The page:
July 3, 2007
Late Spring and early Summer seem to trigger a seasonal rash of data gathering fever.
Count especially on international money transfers and international airline passengers. This year has given us new deals between the US and the EU on how far the US may go in violating the privacy of EU citizens. As far as money is concerned, James Risen tells us about the recent improvements to SWIFT data monitoring by the US. It is now a public program and data will be kept for five years only (*). People being ultimately far more dangerous, detailed airline passenger profiles will be kept for fifteen years, as reports Andrew Bounds (**)(***).
Since these disputes on the theme "security or privacy but not both" are anything but new, the lessons to be drawn come from the variations. For example the publicity given to money tracking is a real improvement. Few voices would deny governments the right to look after our collective security. But secrecy breeds abuse while benefits are few. Were all policemen to shed their uniform, would traffic laws be better enforced ?
The importance of geographic borders relative to data collection has also been put under the spotlight. Perhaps because terrorists are known to have beef, more probably because this item of information happens to be available, airline passenger dietary preferences are part of the data collected. The US and the EU argued on where such data was to be processed. According to Andrew Bounds, it will be in the US, the EU being granted vetting rights. This is of capital importance as UN inspectors know so well. When relations sour or become difficult in view of obstacles independent of both parties, proximate access is two thirds of possession.
If, as reported by Mark Solomons (****), the French secret service has forbidden French ministers to avail themselves of Blackberry, this emblematic icon of modernity, it is in keeping with the instincts of the US government. Where is the server, there lies the power. Overlook the lesson to share the fun made by the Financial Times of "Blackberry fools" (*****). Blackberry addict and suspected FT editor, Martin Lukes would approve but is he such a model to follow ?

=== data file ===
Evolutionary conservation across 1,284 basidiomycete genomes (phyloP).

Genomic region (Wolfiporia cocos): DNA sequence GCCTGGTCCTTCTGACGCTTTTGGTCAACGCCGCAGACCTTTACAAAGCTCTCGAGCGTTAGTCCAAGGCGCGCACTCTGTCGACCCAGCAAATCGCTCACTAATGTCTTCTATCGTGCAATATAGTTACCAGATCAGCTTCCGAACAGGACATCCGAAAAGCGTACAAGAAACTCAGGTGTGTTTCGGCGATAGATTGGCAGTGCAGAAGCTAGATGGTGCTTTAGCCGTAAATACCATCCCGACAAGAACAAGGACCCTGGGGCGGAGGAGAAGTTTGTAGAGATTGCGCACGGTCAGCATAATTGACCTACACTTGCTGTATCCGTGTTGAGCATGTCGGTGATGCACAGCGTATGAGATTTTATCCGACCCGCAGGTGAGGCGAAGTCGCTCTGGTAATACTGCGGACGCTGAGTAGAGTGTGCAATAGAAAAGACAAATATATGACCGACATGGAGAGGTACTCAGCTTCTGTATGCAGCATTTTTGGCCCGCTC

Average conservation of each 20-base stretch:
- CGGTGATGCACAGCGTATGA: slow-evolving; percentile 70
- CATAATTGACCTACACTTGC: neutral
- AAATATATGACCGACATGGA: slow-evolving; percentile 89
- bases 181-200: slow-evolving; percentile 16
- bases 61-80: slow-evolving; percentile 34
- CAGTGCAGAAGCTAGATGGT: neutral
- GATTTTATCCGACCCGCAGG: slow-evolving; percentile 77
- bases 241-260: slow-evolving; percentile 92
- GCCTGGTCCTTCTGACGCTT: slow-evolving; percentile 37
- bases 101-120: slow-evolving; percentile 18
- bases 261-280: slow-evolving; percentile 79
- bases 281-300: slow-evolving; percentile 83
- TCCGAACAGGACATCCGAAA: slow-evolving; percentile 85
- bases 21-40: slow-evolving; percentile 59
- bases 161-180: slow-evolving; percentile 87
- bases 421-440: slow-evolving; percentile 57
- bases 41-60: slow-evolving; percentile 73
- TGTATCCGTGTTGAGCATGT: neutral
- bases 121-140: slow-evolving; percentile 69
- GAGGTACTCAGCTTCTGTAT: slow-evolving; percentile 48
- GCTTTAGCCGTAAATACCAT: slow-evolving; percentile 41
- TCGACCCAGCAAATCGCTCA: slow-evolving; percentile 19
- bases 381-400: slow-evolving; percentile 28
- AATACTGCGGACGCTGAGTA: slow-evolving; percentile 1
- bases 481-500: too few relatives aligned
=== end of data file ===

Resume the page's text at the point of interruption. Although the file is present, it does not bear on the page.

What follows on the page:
Fortunately the existence of a database is not the end of the story. According to an editorial from the New-York Times (******), police and local governments in the US are not allowed to freely mine the gun-purchasing Federal database and such efforts may even come to fall under criminal sanctions. It is obviously less dangerous to buy a gun than to eat chicken. No wonder Lawrence Lessig has decided it is time to fight pronaocracy.
Happy Fourth of July!
- (*) ........... U.S. Reaches Tentative Deal With Europe On Bank Data, by James Risen (New-York Times) - June 29, 2007
- (**) ......... EU pact on air passenger data sparks privacy fears, by Andrew Bounds (Financial Times) - June 28, 2007
- (***) ....... Europe to share flight details with US , by Andrew Bounds (Financial Times) - June 29, 2007
- (****) .... Security fears force Blackberry ban on French cabinet, by Mark Solomons (Financial Times) - June 19, 2007
- (*****) .. Blackberry fools, editorial (Financial Times) - June 22, 2007
- (******) The N.R.A.'s Senate, editorial (New-York Times) - July 2, 2007